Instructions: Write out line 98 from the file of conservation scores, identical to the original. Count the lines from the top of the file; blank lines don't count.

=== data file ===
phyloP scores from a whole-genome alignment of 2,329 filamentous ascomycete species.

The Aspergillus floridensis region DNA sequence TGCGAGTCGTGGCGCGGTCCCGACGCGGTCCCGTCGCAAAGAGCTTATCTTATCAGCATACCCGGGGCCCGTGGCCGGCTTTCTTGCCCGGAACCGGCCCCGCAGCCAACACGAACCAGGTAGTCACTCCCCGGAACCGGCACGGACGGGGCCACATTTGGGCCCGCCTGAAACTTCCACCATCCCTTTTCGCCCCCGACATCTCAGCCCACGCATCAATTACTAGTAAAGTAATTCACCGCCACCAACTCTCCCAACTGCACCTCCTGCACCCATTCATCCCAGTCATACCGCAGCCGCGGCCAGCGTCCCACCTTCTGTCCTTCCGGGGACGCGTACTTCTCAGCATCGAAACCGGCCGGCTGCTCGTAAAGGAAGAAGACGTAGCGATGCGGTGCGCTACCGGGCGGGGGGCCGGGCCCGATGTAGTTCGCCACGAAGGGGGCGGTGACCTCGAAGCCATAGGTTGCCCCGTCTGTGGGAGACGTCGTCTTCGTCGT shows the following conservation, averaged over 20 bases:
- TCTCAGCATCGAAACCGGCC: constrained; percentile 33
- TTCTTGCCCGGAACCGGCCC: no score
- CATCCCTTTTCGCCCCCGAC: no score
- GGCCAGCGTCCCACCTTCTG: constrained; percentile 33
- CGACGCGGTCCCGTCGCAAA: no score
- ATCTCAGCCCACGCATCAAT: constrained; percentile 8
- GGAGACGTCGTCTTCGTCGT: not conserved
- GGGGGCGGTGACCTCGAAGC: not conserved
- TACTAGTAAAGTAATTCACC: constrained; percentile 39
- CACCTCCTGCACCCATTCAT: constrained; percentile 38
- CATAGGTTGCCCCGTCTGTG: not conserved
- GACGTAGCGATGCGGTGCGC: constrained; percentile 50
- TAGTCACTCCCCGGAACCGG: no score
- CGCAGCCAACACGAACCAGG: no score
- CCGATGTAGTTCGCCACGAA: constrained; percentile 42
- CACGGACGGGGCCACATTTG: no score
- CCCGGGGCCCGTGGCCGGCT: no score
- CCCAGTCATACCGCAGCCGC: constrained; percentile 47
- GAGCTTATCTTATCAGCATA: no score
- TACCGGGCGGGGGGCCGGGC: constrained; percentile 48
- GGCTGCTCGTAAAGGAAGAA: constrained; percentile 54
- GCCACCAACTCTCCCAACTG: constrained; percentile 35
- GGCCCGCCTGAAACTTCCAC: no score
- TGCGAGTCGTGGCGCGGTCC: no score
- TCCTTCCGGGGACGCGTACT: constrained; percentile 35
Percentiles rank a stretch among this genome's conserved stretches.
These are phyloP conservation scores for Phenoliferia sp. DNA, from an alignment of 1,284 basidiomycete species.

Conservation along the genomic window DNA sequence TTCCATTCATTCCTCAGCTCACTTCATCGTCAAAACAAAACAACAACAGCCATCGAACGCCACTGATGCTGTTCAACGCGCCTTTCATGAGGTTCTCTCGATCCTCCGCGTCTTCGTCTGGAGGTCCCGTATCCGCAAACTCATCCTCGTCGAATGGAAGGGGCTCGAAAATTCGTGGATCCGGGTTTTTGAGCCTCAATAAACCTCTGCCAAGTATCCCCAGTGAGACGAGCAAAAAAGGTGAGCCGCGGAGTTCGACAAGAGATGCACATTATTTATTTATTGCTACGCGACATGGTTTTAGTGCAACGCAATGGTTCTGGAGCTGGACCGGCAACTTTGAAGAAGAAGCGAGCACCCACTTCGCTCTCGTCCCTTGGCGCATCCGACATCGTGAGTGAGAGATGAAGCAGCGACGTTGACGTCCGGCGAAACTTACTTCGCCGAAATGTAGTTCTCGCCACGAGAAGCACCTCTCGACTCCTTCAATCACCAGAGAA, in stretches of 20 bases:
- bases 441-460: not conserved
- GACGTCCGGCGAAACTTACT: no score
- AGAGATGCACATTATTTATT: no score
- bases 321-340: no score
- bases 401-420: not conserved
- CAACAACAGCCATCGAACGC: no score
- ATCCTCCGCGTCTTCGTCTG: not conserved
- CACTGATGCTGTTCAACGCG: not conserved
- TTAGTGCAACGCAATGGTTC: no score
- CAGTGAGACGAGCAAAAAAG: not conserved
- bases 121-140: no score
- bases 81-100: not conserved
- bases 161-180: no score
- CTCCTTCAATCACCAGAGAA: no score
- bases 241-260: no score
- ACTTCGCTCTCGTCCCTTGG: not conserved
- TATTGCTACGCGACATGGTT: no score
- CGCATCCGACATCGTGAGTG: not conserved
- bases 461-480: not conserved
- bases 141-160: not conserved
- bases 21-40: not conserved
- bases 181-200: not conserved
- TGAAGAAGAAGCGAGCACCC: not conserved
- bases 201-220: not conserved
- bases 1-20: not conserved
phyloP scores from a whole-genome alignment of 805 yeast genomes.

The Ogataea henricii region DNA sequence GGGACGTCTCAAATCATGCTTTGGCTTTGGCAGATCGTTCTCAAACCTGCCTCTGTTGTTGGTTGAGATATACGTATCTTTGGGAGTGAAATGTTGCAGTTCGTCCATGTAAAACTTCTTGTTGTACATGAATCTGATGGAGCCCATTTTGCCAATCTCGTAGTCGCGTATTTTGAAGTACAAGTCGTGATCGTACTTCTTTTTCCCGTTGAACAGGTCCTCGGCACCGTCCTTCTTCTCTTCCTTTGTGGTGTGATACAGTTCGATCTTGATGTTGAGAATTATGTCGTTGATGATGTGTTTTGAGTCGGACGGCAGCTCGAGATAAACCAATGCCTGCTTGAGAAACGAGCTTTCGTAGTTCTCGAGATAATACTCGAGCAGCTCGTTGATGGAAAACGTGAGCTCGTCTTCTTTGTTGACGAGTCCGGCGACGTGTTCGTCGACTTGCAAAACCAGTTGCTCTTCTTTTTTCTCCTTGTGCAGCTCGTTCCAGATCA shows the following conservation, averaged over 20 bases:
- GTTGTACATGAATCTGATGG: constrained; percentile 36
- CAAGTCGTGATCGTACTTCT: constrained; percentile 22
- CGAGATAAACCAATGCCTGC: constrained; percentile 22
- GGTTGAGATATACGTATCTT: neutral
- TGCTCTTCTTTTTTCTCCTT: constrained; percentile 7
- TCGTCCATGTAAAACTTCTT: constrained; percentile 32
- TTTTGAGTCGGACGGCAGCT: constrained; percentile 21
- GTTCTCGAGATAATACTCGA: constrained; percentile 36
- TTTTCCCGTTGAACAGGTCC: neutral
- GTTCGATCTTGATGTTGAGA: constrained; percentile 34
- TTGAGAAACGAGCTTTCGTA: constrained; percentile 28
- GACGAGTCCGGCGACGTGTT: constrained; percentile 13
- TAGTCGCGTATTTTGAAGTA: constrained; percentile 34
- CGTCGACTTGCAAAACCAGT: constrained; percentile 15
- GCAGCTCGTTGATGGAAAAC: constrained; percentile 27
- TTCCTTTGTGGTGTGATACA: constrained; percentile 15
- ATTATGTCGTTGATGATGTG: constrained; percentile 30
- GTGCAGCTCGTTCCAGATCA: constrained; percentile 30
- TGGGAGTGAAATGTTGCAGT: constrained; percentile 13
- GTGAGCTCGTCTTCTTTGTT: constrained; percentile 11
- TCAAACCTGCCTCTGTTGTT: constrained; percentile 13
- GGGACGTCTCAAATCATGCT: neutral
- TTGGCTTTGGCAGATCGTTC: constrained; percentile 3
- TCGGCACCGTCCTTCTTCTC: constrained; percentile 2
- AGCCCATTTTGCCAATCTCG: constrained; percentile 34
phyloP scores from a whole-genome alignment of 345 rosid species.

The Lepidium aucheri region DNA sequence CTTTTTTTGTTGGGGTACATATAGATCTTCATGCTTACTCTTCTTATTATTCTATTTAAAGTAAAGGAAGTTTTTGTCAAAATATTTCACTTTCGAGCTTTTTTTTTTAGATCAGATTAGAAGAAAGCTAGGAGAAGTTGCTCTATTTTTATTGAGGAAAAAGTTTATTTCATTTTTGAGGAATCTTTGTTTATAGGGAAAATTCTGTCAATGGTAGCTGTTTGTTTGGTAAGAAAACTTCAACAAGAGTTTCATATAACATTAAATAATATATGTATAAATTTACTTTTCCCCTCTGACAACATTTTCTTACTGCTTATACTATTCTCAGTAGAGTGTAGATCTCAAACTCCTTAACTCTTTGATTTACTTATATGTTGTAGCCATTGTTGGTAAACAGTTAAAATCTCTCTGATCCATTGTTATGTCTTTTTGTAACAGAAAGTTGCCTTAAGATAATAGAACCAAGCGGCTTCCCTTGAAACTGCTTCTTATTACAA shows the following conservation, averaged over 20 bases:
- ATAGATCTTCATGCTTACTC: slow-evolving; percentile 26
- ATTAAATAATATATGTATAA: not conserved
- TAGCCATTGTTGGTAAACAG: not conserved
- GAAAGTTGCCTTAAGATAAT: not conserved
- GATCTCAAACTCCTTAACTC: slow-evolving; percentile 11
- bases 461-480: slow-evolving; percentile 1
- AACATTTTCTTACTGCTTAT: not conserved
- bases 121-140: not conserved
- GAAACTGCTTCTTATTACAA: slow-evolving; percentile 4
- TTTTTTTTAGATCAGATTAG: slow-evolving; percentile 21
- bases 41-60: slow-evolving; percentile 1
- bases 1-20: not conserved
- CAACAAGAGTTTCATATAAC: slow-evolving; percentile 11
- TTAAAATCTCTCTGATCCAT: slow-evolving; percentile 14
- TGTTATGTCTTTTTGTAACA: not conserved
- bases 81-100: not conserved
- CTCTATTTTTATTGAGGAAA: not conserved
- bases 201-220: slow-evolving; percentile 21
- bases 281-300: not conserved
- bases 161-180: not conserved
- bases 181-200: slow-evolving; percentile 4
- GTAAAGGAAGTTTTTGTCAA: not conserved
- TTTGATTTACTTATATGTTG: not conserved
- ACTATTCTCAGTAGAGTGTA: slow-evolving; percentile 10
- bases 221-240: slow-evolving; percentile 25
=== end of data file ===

- TTAAAATCTCTCTGATCCAT: slow-evolving; percentile 14